With the ALP leadership meltdown consuming much of the attention in Canberra last week, it’s hard to believe anyone got any time to do any governing. Somehow amid the fracas, there were two important actions. The first was the passing of the National Disability Insurance Scheme (NDIS) to create better funding for disability services, and the second was the apology to those who suffered under historic forced adoption practices.

Both were important because they acknowledged groups of people who have been marginalised, but they were also important because they illustrated the importance of language when talking to, and about, marginalised groups.

The government announced that the NDIS would now be known as DisabilityCare. The intention appears to be to align it in the public mind with Medicare, but such branding – while it may seem benign to most Australians – is very loaded for disability advocates. As Ramp Up editor Stella Young notes, disabled people are trying desperately to move away from care-based ideas of disability, which is tied up in notions that disabled people can’t look after themselves. The NDIS however, is about providing enough funding for disability services to give disabled people autonomy where feasible. Regardless of how forward-thinking the NDIS is, using such a loaded term in the re-branding was always likely to offend many disabled people.

On the very day the ALP exploded all over itself, Julia Gillard and Tony Abbott both made national apologies to those who were affected by the practice of forced adoptions in Australia from the 1950s to the 1970s. While Gillard’s apology was generally well received by those who attended, Tony Abbott’s words of condolence did not go down so well. In his speech he used terms including “relinquish” (which implies some amount of choice in the matter), and “birth-parents” (which implies that their role their children’s lives is but a biological process). Much like the word “care” in a disability services context, these words are weighted with negative and hurtful attitudes for the parents and children who were forced apart, often by coercion. Abbott’s use of these words was out of ignorance, not malice, and he immediately retracted them.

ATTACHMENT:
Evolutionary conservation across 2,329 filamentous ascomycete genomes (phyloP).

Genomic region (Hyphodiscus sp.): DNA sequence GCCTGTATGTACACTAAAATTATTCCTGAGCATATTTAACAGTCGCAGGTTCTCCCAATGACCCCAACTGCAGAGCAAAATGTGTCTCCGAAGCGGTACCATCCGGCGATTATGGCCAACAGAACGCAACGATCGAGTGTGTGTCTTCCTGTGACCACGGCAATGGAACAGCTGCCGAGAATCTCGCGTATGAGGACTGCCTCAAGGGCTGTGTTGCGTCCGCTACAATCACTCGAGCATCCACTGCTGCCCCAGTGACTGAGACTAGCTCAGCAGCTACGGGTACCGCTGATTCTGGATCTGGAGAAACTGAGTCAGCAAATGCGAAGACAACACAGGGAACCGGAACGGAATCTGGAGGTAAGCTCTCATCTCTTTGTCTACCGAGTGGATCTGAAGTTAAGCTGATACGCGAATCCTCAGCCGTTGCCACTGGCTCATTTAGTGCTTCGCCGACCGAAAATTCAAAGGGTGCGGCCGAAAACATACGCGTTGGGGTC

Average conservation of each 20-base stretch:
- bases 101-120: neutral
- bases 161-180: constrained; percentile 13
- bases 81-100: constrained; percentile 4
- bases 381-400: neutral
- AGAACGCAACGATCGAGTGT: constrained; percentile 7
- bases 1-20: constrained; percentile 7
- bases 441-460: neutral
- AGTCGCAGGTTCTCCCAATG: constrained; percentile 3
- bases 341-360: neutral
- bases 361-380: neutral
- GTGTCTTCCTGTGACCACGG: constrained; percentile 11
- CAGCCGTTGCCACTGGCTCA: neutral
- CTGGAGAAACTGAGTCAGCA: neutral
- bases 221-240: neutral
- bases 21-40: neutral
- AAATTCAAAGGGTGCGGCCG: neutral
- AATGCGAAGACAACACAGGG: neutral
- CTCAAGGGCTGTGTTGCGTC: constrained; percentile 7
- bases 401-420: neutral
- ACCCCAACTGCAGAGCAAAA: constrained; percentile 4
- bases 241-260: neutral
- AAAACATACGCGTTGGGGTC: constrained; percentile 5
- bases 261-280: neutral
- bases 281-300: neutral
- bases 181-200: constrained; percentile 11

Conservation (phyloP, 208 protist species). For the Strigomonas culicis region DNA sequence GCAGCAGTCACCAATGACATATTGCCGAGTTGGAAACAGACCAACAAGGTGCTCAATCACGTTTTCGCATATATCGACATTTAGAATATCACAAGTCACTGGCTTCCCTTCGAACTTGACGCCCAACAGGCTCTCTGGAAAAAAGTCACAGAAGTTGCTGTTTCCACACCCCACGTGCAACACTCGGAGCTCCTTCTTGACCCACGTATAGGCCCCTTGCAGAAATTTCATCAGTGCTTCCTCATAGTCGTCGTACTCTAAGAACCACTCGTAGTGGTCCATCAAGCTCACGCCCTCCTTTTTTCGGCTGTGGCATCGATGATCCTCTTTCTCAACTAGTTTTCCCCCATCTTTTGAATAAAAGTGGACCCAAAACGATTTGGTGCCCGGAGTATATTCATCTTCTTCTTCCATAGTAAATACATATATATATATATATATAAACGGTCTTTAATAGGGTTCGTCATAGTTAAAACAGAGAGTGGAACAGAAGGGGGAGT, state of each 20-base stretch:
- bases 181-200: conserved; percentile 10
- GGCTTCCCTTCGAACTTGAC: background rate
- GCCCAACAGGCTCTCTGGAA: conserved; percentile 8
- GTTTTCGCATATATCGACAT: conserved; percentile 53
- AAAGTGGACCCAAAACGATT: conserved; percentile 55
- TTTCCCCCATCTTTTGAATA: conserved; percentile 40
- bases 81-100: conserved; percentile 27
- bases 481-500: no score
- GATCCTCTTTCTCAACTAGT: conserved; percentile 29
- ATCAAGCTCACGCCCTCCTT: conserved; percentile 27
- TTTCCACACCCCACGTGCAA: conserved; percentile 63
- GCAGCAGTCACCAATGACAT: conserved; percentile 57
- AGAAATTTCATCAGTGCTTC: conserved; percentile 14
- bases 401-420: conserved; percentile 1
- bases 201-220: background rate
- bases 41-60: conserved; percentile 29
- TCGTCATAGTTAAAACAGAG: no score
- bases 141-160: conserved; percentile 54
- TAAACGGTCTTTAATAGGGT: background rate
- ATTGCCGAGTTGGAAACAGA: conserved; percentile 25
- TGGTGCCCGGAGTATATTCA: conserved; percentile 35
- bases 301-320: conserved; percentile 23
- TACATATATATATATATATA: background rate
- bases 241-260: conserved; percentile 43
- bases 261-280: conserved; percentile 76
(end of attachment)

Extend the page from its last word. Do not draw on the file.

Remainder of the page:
Given that the Senate report on forced adoptions discussed the fact that the language of adoption, then and now, harmed those who suffered under the practice, and reading just how horrific it was for many of the young women, it highlights the need to know how to talk to, and about, marginalised groups, especially from a position of relative power. People with disabilities, and those who suffered under the practice of forced adoptions, are two very different groups of people, however both have been marginalised by society, both in action and in the language used to talk about them. Even though both the renaming of NDIS to DisabilityCare and Abbott’s use of “relinquish” and “birth-parents” may not have been intentionally offensive, when a group of people have suffered so much the least we can do is give them the right to choose the way we talk about these topics.

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